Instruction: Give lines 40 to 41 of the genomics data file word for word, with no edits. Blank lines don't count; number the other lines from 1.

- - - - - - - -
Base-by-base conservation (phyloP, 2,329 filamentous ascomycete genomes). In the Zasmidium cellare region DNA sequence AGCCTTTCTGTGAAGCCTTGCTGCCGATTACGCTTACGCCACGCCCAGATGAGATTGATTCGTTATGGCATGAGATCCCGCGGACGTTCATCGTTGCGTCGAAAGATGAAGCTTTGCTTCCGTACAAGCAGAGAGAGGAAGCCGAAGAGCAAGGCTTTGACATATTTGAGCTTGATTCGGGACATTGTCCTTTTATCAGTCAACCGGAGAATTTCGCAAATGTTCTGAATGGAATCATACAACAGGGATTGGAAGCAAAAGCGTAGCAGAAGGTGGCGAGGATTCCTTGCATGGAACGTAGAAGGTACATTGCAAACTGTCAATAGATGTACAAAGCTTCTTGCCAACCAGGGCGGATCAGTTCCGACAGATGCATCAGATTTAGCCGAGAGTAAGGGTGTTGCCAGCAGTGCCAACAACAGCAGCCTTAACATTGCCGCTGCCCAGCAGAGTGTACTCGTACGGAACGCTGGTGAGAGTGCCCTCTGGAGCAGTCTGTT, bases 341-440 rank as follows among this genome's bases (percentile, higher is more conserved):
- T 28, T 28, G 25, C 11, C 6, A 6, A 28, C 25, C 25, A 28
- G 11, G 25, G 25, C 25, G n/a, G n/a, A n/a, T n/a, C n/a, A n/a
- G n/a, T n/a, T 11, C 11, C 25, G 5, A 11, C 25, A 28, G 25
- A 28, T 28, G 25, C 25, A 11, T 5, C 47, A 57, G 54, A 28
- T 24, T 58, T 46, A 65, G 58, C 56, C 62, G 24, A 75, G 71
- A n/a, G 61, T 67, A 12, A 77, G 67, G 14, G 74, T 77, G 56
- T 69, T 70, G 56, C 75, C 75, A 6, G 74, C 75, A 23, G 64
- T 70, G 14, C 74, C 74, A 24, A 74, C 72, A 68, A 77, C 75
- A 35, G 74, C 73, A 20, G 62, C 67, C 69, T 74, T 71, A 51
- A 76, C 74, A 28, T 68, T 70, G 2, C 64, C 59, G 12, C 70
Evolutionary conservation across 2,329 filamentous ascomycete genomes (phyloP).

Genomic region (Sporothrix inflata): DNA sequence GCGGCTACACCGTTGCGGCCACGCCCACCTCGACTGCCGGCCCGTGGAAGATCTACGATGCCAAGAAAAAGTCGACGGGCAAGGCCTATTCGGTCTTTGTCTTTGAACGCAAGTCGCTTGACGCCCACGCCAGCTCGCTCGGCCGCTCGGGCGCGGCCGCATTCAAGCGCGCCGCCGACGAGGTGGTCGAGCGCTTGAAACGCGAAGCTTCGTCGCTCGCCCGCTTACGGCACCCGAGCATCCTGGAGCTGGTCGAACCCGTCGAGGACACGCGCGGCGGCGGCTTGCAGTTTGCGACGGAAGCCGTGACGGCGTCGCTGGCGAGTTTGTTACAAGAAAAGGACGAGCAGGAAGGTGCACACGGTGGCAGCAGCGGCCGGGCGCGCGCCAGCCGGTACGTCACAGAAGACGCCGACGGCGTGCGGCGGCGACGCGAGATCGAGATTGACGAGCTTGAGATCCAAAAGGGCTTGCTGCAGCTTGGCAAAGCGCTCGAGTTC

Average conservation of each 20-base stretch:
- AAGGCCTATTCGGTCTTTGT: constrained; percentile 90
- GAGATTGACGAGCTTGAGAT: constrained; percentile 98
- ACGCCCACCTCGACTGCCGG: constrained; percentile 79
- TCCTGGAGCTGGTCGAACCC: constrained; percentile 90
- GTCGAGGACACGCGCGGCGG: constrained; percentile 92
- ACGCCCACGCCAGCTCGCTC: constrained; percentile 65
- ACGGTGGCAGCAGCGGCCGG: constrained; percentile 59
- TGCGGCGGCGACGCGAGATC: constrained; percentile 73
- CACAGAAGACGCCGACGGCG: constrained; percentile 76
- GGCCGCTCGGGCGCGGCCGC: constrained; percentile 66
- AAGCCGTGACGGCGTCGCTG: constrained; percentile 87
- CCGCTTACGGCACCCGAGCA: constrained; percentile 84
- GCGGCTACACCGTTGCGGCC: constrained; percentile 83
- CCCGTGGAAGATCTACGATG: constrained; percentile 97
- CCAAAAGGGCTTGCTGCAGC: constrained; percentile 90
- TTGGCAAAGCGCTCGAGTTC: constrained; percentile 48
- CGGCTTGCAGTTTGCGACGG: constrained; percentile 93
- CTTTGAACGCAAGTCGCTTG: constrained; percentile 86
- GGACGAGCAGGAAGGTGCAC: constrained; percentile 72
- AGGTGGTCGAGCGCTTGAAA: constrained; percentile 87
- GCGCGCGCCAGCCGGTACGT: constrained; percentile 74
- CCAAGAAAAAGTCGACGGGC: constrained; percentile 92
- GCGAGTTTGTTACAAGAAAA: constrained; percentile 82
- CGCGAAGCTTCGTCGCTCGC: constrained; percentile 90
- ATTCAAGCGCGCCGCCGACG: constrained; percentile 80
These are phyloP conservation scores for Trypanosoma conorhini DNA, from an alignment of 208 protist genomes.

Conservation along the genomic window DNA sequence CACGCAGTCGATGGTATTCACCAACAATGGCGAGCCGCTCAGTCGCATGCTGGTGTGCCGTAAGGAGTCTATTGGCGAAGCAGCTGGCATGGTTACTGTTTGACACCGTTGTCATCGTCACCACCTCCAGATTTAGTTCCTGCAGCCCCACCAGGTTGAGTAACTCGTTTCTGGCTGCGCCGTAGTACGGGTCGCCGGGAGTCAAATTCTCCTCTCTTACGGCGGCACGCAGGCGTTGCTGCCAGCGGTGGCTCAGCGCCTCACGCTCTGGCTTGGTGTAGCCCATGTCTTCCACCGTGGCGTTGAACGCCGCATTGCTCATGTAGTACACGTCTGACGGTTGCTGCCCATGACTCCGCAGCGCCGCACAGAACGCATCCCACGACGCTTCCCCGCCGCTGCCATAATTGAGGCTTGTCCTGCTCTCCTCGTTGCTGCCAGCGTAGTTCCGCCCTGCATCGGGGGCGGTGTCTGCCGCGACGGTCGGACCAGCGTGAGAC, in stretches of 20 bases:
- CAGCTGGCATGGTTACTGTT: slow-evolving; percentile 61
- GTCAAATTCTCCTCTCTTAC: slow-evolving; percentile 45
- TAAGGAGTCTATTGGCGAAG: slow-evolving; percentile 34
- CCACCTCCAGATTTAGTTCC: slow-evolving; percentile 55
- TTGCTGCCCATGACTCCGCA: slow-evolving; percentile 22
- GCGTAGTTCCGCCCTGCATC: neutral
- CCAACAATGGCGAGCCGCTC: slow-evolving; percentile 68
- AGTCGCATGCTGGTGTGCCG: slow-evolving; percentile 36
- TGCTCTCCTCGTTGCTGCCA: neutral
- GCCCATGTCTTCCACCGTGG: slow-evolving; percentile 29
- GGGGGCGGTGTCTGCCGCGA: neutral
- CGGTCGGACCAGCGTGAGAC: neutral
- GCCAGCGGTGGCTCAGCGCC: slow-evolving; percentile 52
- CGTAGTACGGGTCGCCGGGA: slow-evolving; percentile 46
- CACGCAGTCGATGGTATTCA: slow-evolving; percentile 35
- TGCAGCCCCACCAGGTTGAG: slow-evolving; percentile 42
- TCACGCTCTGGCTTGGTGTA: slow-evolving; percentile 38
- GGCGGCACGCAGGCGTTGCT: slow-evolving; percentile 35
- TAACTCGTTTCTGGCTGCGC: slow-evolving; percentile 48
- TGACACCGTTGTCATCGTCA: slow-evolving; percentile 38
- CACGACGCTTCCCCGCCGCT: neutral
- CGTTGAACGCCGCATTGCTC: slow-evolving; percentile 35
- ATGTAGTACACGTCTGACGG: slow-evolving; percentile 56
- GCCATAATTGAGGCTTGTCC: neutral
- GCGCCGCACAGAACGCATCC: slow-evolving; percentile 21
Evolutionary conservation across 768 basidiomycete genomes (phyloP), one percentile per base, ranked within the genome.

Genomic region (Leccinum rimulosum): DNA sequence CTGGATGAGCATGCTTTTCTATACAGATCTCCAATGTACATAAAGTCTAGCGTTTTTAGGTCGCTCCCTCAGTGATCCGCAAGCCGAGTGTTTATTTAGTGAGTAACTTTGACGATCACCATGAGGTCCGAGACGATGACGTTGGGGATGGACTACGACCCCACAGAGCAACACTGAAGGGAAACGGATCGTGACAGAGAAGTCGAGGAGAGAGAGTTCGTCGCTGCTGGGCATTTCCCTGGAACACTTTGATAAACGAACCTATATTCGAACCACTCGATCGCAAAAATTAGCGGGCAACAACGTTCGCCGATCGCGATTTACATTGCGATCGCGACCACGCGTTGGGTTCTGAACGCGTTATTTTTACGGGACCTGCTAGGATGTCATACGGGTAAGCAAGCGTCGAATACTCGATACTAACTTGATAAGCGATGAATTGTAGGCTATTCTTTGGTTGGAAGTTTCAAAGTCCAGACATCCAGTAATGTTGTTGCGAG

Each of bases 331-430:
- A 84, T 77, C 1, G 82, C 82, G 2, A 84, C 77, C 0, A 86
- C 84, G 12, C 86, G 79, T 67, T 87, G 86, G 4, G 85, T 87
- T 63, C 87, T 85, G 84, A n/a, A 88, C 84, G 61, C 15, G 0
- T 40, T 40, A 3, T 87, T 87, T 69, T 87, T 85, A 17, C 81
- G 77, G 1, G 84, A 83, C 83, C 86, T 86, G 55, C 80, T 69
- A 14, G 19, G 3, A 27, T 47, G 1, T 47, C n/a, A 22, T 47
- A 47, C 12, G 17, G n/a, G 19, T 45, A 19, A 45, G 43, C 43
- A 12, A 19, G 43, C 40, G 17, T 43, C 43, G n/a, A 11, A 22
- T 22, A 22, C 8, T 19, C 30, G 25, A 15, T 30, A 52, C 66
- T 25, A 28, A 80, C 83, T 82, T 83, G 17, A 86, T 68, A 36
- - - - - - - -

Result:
These are phyloP conservation scores for Trypanosoma conorhini DNA, from an alignment of 208 protist genomes.

Conservation along the genomic window DNA sequence CACGCAGTCGATGGTATTCACCAACAATGGCGAGCCGCTCAGTCGCATGCTGGTGTGCCGTAAGGAGTCTATTGGCGAAGCAGCTGGCATGGTTACTGTTTGACACCGTTGTCATCGTCACCACCTCCAGATTTAGTTCCTGCAGCCCCACCAGGTTGAGTAACTCGTTTCTGGCTGCGCCGTAGTACGGGTCGCCGGGAGTCAAATTCTCCTCTCTTACGGCGGCACGCAGGCGTTGCTGCCAGCGGTGGCTCAGCGCCTCACGCTCTGGCTTGGTGTAGCCCATGTCTTCCACCGTGGCGTTGAACGCCGCATTGCTCATGTAGTACACGTCTGACGGTTGCTGCCCATGACTCCGCAGCGCCGCACAGAACGCATCCCACGACGCTTCCCCGCCGCTGCCATAATTGAGGCTTGTCCTGCTCTCCTCGTTGCTGCCAGCGTAGTTCCGCCCTGCATCGGGGGCGGTGTCTGCCGCGACGGTCGGACCAGCGTGAGAC, in stretches of 20 bases: